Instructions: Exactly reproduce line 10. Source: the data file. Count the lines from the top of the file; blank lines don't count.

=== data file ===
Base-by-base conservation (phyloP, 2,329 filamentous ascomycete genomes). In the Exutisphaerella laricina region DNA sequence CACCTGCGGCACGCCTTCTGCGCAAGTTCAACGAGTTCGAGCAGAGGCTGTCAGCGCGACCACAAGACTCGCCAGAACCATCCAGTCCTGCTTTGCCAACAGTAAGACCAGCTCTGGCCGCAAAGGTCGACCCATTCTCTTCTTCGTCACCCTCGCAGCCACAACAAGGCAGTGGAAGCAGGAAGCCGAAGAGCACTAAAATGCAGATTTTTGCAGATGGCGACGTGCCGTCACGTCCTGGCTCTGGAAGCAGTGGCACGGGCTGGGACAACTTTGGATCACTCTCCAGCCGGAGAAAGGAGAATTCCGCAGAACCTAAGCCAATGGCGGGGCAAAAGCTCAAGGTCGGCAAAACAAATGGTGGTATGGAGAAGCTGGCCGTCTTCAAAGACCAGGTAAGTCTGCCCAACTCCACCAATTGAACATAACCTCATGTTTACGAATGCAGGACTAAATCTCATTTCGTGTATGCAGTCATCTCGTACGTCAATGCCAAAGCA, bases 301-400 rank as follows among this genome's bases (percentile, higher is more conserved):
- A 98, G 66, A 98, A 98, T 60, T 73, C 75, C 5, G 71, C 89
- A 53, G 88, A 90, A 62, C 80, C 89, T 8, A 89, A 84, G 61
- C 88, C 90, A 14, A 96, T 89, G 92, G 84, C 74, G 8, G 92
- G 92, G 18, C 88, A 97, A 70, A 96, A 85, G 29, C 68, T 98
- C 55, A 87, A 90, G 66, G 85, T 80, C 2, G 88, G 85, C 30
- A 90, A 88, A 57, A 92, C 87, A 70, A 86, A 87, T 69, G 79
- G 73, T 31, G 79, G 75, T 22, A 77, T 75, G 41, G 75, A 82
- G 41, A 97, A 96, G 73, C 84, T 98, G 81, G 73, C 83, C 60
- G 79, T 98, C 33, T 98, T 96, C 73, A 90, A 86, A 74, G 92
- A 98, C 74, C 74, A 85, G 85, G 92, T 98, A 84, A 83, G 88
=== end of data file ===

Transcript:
- G 79, T 98, C 33, T 98, T 96, C 73, A 90, A 86, A 74, G 92